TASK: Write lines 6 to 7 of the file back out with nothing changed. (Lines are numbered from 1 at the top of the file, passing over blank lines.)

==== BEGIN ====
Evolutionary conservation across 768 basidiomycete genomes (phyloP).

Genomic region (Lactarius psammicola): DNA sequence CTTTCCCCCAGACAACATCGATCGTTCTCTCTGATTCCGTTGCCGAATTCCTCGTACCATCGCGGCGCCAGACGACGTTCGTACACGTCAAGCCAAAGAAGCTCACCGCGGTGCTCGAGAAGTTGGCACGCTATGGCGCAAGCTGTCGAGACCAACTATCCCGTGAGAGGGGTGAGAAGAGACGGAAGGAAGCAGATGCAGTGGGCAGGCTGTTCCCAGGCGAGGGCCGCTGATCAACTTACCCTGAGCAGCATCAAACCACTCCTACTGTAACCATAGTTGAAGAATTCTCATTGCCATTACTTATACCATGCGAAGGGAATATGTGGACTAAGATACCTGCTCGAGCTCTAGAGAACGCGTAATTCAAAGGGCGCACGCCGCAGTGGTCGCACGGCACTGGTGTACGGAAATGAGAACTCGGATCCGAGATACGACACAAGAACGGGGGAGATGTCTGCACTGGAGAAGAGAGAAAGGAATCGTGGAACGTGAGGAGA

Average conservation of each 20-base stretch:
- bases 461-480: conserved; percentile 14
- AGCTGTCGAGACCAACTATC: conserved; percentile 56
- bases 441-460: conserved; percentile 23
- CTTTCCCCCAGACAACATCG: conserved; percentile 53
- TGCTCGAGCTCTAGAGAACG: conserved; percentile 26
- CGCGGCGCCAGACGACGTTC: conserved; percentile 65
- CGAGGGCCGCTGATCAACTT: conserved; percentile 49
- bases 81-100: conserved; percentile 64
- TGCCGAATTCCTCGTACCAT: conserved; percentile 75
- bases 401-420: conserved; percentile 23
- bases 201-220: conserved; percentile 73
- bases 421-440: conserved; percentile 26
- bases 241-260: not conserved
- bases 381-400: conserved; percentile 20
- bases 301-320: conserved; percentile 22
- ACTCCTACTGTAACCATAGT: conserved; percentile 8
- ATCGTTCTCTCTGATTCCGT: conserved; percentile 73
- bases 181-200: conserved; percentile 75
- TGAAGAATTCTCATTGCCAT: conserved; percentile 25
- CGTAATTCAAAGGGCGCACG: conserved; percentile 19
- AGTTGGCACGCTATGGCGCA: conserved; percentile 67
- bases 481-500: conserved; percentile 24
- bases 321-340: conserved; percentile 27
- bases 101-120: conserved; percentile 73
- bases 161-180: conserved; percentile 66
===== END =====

- bases 441-460: conserved; percentile 23
- CTTTCCCCCAGACAACATCG: conserved; percentile 53